On May 3rd, the USDA released its long-awaited draft of a National Bioengineered Food Disclosure Standard, pursuant to a law passed in July 2016. While there are many aspects of the draft that warrant comment (check out our complete list here), one thing that is particularly outrageous is the terminology proposed. Under the proposed rule, it would become illegal to make a GMO disclosure using anything other than these two terms: bioengineered and "BE." In order to help establish just how mislead... Read more
The National Bioengineered Food Disclosure Standard (NBFDS) is the culmination of two decades of Americans overwhelmingly demanding mandatory labeling of GMO foods. The draft version published by the USDA on May 3 leaves many questions unanswered and indicates plenty of cause for alarm. The USDA is currently accepting comments through July 3. In order to support you in making your voice heard, the Non-GMO Project has created a short webinar explaining key points for comments, and has... Read more
On May 18th, Whole Foods Market announced an update to its GMO Labeling Policy. Specifically, in light of the USDA’s recently released draft rule on a National Bioengineered Food Disclosure Standard, Whole Foods has paused its September 1, 2018 compliance deadline while remaining firm on its commitment to verification of non-GMO claims.
The scope of the retailer’s original policy, announced in March 2013, was a requirement for suppliers of food products to label products that contain ... Read more
May 3, 2018
The USDA today published a draft rule on federal standards for labeling of bioengineered food, as directed by a law passed by Congress in 2016. A 60-day public comment period on the rule begins tomorrow and ends on July 3, 2018.
The Non-GMO Project will be coordinating with all of our stakeholders to support engagement in the comment process. Next steps include an informational webinar for brands and retailers, calls to action for the public, and guidance on formal comments... Read more
About the Non-GMO Project Standard
The Non-GMO Project is a nonprofit organization committed to preserving and building sources of non-GMO products, educating consumers, and providing verified non-GMO choices. This important work is largely accomplished through our Product Verification Program, the foundation of North America’s most trusted and meaningful label for GMO avoidance.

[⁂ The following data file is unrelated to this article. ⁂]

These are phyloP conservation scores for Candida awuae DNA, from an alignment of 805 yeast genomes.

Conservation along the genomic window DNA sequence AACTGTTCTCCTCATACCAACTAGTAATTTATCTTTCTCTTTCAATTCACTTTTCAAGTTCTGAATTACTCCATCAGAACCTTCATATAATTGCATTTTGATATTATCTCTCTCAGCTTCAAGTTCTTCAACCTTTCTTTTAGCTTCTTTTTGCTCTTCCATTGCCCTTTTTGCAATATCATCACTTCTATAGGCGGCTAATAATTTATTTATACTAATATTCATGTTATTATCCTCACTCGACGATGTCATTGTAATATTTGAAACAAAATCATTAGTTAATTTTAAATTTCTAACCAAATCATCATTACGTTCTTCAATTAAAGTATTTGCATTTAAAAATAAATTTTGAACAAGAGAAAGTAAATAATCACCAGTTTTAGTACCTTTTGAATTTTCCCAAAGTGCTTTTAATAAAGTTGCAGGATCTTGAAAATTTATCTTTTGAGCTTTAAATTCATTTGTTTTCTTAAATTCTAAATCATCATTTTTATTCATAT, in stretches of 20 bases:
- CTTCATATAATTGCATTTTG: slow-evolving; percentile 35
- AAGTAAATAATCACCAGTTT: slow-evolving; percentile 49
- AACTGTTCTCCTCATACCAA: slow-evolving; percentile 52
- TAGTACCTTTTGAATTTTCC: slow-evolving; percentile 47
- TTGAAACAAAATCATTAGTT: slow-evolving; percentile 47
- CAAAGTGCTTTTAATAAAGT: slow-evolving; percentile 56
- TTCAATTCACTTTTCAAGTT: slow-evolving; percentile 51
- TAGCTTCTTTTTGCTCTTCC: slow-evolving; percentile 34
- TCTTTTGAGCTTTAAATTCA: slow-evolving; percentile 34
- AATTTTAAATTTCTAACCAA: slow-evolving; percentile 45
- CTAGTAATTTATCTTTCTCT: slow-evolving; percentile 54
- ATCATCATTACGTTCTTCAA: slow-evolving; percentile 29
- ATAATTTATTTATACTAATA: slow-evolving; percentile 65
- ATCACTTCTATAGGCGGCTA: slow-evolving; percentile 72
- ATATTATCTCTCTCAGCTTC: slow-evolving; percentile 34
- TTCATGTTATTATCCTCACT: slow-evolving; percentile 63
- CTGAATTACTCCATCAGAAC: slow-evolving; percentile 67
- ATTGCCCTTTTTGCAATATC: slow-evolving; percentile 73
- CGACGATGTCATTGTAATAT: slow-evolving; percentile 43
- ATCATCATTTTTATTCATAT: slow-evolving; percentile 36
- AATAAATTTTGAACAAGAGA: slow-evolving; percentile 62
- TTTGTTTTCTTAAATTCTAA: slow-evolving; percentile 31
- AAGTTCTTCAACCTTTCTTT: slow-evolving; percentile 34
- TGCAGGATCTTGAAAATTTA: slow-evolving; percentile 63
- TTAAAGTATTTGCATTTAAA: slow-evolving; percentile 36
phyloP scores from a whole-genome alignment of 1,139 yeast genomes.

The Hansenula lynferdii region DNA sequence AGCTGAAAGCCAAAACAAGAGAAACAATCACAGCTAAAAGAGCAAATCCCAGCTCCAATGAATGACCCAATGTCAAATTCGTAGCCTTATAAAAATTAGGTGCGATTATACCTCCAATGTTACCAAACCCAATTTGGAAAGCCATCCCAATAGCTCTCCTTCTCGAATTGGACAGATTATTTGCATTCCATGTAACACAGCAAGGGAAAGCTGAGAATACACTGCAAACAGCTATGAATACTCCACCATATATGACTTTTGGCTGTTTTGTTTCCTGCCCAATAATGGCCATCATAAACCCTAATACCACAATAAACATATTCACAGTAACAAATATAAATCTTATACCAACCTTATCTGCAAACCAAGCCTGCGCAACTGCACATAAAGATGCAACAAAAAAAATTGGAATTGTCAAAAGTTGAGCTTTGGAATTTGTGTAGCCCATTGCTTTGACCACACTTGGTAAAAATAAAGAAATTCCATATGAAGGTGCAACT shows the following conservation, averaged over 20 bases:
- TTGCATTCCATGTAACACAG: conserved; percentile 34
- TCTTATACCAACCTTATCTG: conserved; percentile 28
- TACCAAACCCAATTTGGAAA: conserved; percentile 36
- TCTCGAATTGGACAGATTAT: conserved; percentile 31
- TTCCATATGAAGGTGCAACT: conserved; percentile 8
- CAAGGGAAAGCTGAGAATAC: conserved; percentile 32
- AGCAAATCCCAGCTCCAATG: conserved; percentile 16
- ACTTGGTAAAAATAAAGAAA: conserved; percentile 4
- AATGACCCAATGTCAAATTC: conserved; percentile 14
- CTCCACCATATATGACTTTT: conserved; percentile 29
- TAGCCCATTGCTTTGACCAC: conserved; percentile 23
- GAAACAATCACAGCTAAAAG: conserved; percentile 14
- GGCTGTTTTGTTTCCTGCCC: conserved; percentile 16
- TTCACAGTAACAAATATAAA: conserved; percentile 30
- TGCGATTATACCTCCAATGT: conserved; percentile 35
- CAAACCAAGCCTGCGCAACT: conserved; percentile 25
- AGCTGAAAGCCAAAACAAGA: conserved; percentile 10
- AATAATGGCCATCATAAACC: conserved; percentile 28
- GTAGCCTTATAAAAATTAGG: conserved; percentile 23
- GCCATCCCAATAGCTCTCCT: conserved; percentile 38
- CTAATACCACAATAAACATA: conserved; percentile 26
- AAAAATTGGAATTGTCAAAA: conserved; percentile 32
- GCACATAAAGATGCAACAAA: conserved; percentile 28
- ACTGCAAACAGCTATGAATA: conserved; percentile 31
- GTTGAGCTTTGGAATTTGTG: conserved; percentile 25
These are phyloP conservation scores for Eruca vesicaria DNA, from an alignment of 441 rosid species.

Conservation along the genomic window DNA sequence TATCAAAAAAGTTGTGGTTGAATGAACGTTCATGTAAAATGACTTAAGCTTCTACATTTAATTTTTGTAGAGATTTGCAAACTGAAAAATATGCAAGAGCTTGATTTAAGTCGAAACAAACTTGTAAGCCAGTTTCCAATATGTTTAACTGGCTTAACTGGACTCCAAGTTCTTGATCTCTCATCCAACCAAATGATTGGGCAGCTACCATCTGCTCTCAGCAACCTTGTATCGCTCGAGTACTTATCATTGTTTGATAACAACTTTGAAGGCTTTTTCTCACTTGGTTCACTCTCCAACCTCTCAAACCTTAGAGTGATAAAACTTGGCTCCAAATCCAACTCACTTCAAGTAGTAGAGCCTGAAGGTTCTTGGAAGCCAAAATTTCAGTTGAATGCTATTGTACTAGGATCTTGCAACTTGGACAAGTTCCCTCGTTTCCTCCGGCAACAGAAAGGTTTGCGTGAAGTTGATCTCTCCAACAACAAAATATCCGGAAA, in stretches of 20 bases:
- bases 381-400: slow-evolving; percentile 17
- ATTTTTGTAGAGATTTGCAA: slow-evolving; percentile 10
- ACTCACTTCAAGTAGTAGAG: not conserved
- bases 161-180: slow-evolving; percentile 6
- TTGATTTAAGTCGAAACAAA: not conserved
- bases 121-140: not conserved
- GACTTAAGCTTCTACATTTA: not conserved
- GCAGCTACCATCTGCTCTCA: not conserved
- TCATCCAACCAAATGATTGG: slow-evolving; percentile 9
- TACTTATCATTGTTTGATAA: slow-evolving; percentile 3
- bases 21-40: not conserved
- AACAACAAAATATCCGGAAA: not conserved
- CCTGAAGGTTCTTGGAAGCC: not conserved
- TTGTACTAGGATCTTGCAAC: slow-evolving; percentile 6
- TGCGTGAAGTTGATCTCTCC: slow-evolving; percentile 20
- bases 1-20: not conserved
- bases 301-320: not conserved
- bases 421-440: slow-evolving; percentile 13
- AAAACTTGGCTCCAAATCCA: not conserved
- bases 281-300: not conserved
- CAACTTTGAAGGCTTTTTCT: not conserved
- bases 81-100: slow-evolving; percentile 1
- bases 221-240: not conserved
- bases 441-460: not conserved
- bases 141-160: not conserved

Consumers trust our label because it is a third-party verification program backed by the most rigorous St... Read more
This article was written by Ken Roseboro, Editor of The Organic & Non-GMO Report, and was originally published at non-gmoreport.com. It has been re-posted with permission from The Organic & Non-GMO Report.
At Trickling Springs Creamery switching to non-GMO milk production has been a long-time company goal, according to Joe Miller, director of marketing and specialty sales.
“We thought it was the right thing to do,” he says. “From the beginning, we set requirements for... Read more
As the pioneer and established market leader for GMO avoidance, the Non-GMO Project has set the industry standard for non-GMO verification since the Butterfly first appeared on store shelves in 2010.
The Non-GMO Project Verified seal gives shoppers the assurance that a product has completed a comprehensive, third-party verification for compliance with the Non-GMO Project Standard.
Whether you want to demonstrate your brand’s commitment to transparency, provide consumers a choice in ... Read more
Natural Products Expo West: March 8-11 in Anaheim, CA
If you're attending Natural Products Expo West this March, come say hello to the Non-GMO Project team! Stop by booth # 2557 to catch up on the latest news, learn about getting involved with the Non-GMO Project, and meet our team.
You may also enjoy the following events at Expo:
GMO Labeling: Regulations & Market Opportunities
Saturday, March 10: 11:30 am - 12:30 pm
Room: Marriott—Orange County 1
This panel will cover th... Read more
What is the Arctic® apple?
The Arctic® apple is an apple that has been genetically modified to not immediately turn brown when cut or bruised. This modification utilizes a genetic engineering technology known as RNA interference (RNAi), which interferes with the fruit’s natural production of an enzyme that causes browning (i.e., polyphenol oxidase [PPO]), thereby reducing the amount of the enzyme present in the apple.
What types of Arctic® apples are available?
The first Arctic... Read more